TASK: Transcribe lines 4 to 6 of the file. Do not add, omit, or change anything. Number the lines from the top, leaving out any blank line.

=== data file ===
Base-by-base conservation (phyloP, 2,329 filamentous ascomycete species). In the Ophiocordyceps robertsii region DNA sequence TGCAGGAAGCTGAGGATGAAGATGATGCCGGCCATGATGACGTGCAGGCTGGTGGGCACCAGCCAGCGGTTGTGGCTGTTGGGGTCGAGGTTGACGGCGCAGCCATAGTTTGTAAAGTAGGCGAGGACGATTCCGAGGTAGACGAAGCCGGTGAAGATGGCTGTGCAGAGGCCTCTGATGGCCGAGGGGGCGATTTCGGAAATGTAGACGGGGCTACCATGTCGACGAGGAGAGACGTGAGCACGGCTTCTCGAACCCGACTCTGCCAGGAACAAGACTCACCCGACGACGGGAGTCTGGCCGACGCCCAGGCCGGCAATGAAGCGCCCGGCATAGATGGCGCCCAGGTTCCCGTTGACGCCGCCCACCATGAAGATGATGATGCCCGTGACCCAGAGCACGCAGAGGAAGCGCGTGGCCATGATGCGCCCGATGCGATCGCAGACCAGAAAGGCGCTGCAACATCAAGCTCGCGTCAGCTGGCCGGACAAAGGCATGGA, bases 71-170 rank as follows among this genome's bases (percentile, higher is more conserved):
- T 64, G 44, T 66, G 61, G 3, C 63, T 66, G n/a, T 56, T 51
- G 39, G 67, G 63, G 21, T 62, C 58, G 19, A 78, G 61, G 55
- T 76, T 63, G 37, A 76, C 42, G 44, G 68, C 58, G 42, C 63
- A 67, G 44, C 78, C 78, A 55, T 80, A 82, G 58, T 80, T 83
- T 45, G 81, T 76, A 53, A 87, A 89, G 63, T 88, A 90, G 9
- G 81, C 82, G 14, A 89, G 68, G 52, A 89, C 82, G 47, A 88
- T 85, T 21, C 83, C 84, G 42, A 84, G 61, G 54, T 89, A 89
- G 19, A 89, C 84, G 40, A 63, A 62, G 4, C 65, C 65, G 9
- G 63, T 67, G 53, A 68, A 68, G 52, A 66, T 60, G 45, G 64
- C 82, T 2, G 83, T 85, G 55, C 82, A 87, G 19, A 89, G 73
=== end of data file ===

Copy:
- T 76, T 63, G 37, A 76, C 42, G 44, G 68, C 58, G 42, C 63
- A 67, G 44, C 78, C 78, A 55, T 80, A 82, G 58, T 80, T 83
- T 45, G 81, T 76, A 53, A 87, A 89, G 63, T 88, A 90, G 9